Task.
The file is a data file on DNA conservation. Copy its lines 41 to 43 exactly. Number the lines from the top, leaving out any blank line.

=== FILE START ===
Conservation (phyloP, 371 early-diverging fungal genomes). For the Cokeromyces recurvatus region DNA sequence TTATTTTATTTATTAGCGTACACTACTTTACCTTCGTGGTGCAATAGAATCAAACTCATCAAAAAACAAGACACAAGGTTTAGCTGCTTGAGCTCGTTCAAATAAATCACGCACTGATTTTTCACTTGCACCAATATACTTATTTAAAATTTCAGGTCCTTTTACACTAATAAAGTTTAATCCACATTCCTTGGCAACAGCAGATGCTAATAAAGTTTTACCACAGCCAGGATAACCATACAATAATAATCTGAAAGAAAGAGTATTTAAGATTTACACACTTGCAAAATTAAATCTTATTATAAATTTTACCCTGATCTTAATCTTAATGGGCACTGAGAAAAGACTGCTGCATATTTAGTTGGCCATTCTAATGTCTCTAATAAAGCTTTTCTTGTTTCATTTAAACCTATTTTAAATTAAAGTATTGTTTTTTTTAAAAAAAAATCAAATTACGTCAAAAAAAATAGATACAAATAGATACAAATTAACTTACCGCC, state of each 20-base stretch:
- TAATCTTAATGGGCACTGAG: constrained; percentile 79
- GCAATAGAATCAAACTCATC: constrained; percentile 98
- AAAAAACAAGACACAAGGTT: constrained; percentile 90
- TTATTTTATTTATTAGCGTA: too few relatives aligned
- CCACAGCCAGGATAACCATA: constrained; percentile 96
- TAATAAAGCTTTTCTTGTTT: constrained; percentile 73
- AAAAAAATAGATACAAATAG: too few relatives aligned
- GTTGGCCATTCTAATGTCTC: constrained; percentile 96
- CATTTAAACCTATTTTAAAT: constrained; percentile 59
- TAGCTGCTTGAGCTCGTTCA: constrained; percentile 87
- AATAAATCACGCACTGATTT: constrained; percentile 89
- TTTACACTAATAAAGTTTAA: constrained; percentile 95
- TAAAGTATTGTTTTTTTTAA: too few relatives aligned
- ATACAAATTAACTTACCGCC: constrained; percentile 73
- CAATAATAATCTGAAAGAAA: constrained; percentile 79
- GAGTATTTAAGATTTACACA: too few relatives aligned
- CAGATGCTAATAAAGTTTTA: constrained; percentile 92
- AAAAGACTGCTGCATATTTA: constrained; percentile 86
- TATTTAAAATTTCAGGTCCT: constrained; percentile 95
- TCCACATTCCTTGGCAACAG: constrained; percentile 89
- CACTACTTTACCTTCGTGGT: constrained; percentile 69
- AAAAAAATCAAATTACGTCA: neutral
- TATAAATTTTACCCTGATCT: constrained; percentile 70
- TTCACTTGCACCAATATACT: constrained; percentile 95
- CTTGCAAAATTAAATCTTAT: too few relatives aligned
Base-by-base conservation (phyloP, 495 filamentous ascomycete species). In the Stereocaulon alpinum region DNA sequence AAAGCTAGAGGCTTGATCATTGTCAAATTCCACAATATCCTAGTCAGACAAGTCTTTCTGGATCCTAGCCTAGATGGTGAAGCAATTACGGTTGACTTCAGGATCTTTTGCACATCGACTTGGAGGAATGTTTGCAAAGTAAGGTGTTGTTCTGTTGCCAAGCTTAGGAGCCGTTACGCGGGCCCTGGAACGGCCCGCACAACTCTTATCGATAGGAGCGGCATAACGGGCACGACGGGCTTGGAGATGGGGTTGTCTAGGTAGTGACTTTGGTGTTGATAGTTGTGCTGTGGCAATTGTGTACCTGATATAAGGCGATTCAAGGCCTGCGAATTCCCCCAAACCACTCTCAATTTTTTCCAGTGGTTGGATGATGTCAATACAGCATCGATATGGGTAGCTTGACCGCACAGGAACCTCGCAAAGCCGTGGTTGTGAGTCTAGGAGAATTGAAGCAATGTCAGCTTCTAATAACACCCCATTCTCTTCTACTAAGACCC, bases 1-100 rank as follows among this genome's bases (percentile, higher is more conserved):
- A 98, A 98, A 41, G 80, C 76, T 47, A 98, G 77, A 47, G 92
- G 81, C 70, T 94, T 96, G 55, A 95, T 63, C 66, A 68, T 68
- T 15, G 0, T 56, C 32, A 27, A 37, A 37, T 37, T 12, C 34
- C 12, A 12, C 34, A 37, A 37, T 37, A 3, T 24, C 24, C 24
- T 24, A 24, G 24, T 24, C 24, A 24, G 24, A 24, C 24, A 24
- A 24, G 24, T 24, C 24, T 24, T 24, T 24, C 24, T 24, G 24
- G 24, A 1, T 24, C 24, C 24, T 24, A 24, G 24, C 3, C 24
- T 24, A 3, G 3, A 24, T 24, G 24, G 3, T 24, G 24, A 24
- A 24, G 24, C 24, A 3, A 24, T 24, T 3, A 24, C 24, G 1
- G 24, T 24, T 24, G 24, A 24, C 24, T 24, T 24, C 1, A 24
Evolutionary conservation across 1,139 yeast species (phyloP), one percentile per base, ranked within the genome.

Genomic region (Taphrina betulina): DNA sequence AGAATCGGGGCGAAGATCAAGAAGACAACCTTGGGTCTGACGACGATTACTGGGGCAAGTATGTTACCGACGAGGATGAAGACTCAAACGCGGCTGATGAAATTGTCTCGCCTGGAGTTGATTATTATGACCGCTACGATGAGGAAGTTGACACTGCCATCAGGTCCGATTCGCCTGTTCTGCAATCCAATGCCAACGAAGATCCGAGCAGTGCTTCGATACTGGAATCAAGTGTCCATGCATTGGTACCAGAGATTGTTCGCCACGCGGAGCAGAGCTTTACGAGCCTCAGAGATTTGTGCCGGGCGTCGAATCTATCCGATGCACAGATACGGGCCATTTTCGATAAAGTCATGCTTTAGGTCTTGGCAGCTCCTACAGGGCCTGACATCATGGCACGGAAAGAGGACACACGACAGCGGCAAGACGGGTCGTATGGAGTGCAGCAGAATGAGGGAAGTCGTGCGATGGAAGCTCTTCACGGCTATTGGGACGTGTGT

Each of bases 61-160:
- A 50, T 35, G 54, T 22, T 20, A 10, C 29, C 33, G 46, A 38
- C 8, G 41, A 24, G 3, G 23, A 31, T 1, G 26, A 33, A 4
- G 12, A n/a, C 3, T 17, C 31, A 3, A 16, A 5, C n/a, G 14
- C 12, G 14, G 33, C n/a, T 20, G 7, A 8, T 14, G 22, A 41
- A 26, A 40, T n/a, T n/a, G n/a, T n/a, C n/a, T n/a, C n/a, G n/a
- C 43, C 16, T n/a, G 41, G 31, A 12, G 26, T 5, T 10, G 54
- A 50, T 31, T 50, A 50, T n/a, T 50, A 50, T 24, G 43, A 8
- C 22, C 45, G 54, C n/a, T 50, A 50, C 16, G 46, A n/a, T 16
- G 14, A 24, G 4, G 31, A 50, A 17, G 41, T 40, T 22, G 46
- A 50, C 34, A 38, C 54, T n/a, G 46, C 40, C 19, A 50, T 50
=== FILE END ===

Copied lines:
- A 50, T 35, G 54, T 22, T 20, A 10, C 29, C 33, G 46, A 38
- C 8, G 41, A 24, G 3, G 23, A 31, T 1, G 26, A 33, A 4
- G 12, A n/a, C 3, T 17, C 31, A 3, A 16, A 5, C n/a, G 14